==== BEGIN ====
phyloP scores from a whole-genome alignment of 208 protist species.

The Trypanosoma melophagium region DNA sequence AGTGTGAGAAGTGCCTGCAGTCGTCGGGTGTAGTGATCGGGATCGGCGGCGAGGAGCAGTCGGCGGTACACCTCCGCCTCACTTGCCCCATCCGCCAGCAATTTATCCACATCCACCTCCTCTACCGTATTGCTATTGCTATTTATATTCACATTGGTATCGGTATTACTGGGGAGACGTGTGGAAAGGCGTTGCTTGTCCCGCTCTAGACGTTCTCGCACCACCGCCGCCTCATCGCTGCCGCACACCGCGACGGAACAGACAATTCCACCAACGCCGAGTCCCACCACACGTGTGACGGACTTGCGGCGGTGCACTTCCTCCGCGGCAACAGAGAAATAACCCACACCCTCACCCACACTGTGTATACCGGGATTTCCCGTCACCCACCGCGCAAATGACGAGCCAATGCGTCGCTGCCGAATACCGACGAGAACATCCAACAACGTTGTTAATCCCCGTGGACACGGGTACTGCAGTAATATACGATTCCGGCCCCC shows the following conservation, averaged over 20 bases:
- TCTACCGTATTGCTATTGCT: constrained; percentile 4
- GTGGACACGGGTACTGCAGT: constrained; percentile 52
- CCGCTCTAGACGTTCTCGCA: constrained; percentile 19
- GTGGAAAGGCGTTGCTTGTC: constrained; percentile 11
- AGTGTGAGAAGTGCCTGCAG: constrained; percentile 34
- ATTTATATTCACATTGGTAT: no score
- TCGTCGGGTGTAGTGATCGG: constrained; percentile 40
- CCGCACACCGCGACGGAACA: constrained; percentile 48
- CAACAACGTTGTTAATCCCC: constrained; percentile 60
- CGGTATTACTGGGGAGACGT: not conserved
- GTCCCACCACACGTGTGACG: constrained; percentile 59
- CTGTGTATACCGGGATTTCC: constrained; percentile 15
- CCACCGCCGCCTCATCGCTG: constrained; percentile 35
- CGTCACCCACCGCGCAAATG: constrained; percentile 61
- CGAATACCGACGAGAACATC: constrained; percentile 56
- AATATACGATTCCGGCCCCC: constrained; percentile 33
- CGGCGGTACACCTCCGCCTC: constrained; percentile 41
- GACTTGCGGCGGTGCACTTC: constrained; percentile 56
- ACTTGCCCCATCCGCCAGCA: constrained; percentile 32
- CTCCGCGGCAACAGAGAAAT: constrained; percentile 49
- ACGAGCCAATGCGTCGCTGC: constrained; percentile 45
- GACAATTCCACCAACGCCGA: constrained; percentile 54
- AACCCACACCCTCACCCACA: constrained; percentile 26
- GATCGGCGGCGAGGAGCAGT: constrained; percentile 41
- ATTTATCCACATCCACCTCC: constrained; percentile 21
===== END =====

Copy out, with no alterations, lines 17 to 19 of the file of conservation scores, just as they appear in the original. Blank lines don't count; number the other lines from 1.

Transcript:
- CGAATACCGACGAGAACATC: constrained; percentile 56
- AATATACGATTCCGGCCCCC: constrained; percentile 33
- CGGCGGTACACCTCCGCCTC: constrained; percentile 41